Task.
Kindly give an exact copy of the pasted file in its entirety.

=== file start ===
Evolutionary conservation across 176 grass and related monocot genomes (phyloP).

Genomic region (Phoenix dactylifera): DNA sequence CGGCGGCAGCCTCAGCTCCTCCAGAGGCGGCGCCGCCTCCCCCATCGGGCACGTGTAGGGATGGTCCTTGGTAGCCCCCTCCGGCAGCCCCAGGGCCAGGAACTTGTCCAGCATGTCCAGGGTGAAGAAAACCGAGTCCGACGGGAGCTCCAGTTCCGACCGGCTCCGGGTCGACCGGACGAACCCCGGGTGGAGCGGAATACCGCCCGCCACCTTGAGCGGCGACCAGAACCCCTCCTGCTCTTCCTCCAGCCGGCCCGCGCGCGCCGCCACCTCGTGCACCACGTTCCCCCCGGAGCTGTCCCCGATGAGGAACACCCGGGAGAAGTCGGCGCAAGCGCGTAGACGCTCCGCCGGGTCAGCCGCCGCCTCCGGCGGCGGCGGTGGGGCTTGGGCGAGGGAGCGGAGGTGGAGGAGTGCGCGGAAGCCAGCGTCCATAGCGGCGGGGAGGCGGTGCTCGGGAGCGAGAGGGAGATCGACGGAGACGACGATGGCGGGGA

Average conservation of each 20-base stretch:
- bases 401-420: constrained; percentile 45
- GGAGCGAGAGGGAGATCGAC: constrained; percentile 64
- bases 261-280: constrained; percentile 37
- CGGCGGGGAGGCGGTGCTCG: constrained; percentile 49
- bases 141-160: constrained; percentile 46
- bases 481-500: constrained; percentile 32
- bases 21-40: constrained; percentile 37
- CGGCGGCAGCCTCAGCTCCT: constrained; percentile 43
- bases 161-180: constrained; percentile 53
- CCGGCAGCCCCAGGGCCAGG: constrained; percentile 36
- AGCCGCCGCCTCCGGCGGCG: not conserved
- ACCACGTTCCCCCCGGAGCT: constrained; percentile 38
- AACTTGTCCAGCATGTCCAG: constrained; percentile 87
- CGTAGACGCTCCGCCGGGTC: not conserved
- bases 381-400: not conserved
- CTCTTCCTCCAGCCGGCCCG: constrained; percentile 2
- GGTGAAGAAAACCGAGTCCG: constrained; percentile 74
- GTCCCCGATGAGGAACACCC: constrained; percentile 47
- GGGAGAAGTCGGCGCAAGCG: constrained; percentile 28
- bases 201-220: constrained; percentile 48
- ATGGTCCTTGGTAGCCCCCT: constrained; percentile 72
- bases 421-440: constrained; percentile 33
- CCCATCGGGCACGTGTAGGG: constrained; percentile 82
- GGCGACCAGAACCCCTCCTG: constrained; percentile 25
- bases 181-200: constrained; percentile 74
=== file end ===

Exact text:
Evolutionary conservation across 176 grass and related monocot genomes (phyloP).

Genomic region (Phoenix dactylifera): DNA sequence CGGCGGCAGCCTCAGCTCCTCCAGAGGCGGCGCCGCCTCCCCCATCGGGCACGTGTAGGGATGGTCCTTGGTAGCCCCCTCCGGCAGCCCCAGGGCCAGGAACTTGTCCAGCATGTCCAGGGTGAAGAAAACCGAGTCCGACGGGAGCTCCAGTTCCGACCGGCTCCGGGTCGACCGGACGAACCCCGGGTGGAGCGGAATACCGCCCGCCACCTTGAGCGGCGACCAGAACCCCTCCTGCTCTTCCTCCAGCCGGCCCGCGCGCGCCGCCACCTCGTGCACCACGTTCCCCCCGGAGCTGTCCCCGATGAGGAACACCCGGGAGAAGTCGGCGCAAGCGCGTAGACGCTCCGCCGGGTCAGCCGCCGCCTCCGGCGGCGGCGGTGGGGCTTGGGCGAGGGAGCGGAGGTGGAGGAGTGCGCGGAAGCCAGCGTCCATAGCGGCGGGGAGGCGGTGCTCGGGAGCGAGAGGGAGATCGACGGAGACGACGATGGCGGGGA

Average conservation of each 20-base stretch:
- bases 401-420: constrained; percentile 45
- GGAGCGAGAGGGAGATCGAC: constrained; percentile 64
- bases 261-280: constrained; percentile 37
- CGGCGGGGAGGCGGTGCTCG: constrained; percentile 49
- bases 141-160: constrained; percentile 46
- bases 481-500: constrained; percentile 32
- bases 21-40: constrained; percentile 37
- CGGCGGCAGCCTCAGCTCCT: constrained; percentile 43
- bases 161-180: constrained; percentile 53
- CCGGCAGCCCCAGGGCCAGG: constrained; percentile 36
- AGCCGCCGCCTCCGGCGGCG: not conserved
- ACCACGTTCCCCCCGGAGCT: constrained; percentile 38
- AACTTGTCCAGCATGTCCAG: constrained; percentile 87
- CGTAGACGCTCCGCCGGGTC: not conserved
- bases 381-400: not conserved
- CTCTTCCTCCAGCCGGCCCG: constrained; percentile 2
- GGTGAAGAAAACCGAGTCCG: constrained; percentile 74
- GTCCCCGATGAGGAACACCC: constrained; percentile 47
- GGGAGAAGTCGGCGCAAGCG: constrained; percentile 28
- bases 201-220: constrained; percentile 48
- ATGGTCCTTGGTAGCCCCCT: constrained; percentile 72
- bases 421-440: constrained; percentile 33
- CCCATCGGGCACGTGTAGGG: constrained; percentile 82
- GGCGACCAGAACCCCTCCTG: constrained; percentile 25
- bases 181-200: constrained; percentile 74